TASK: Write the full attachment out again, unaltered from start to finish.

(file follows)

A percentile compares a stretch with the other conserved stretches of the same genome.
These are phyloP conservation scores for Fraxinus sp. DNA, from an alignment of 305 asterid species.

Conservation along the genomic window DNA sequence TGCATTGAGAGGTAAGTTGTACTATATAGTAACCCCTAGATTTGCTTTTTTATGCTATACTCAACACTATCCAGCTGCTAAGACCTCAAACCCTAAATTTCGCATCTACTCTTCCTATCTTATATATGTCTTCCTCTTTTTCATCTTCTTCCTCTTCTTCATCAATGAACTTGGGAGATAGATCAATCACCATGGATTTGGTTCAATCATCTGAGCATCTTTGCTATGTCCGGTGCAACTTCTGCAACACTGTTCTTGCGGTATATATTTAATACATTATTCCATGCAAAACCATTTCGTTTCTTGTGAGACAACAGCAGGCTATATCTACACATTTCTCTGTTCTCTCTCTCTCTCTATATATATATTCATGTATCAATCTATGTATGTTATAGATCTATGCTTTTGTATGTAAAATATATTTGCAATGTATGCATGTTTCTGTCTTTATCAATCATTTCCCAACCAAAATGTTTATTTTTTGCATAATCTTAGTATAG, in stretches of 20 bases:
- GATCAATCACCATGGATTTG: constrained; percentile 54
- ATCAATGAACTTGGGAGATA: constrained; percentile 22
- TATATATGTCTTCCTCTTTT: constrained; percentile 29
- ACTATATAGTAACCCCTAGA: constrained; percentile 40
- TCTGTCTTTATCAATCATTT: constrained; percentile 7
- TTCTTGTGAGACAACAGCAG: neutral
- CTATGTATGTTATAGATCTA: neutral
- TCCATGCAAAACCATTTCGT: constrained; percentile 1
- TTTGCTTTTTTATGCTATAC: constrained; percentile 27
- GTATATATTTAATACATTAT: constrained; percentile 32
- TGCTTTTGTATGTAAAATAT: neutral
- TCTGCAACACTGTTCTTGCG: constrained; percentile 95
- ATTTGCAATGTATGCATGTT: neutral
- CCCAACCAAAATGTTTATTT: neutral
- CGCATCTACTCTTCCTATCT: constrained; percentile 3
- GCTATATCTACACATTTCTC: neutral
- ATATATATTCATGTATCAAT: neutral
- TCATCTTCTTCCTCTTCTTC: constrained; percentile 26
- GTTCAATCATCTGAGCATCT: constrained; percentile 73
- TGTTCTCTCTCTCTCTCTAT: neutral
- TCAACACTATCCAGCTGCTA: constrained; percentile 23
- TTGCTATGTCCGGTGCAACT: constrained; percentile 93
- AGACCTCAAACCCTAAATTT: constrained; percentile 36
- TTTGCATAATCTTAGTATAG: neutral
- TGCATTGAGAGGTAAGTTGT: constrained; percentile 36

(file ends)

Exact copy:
A percentile compares a stretch with the other conserved stretches of the same genome.
These are phyloP conservation scores for Fraxinus sp. DNA, from an alignment of 305 asterid species.

Conservation along the genomic window DNA sequence TGCATTGAGAGGTAAGTTGTACTATATAGTAACCCCTAGATTTGCTTTTTTATGCTATACTCAACACTATCCAGCTGCTAAGACCTCAAACCCTAAATTTCGCATCTACTCTTCCTATCTTATATATGTCTTCCTCTTTTTCATCTTCTTCCTCTTCTTCATCAATGAACTTGGGAGATAGATCAATCACCATGGATTTGGTTCAATCATCTGAGCATCTTTGCTATGTCCGGTGCAACTTCTGCAACACTGTTCTTGCGGTATATATTTAATACATTATTCCATGCAAAACCATTTCGTTTCTTGTGAGACAACAGCAGGCTATATCTACACATTTCTCTGTTCTCTCTCTCTCTCTATATATATATTCATGTATCAATCTATGTATGTTATAGATCTATGCTTTTGTATGTAAAATATATTTGCAATGTATGCATGTTTCTGTCTTTATCAATCATTTCCCAACCAAAATGTTTATTTTTTGCATAATCTTAGTATAG, in stretches of 20 bases:
- GATCAATCACCATGGATTTG: constrained; percentile 54
- ATCAATGAACTTGGGAGATA: constrained; percentile 22
- TATATATGTCTTCCTCTTTT: constrained; percentile 29
- ACTATATAGTAACCCCTAGA: constrained; percentile 40
- TCTGTCTTTATCAATCATTT: constrained; percentile 7
- TTCTTGTGAGACAACAGCAG: neutral
- CTATGTATGTTATAGATCTA: neutral
- TCCATGCAAAACCATTTCGT: constrained; percentile 1
- TTTGCTTTTTTATGCTATAC: constrained; percentile 27
- GTATATATTTAATACATTAT: constrained; percentile 32
- TGCTTTTGTATGTAAAATAT: neutral
- TCTGCAACACTGTTCTTGCG: constrained; percentile 95
- ATTTGCAATGTATGCATGTT: neutral
- CCCAACCAAAATGTTTATTT: neutral
- CGCATCTACTCTTCCTATCT: constrained; percentile 3
- GCTATATCTACACATTTCTC: neutral
- ATATATATTCATGTATCAAT: neutral
- TCATCTTCTTCCTCTTCTTC: constrained; percentile 26
- GTTCAATCATCTGAGCATCT: constrained; percentile 73
- TGTTCTCTCTCTCTCTCTAT: neutral
- TCAACACTATCCAGCTGCTA: constrained; percentile 23
- TTGCTATGTCCGGTGCAACT: constrained; percentile 93
- AGACCTCAAACCCTAAATTT: constrained; percentile 36
- TTTGCATAATCTTAGTATAG: neutral
- TGCATTGAGAGGTAAGTTGT: constrained; percentile 36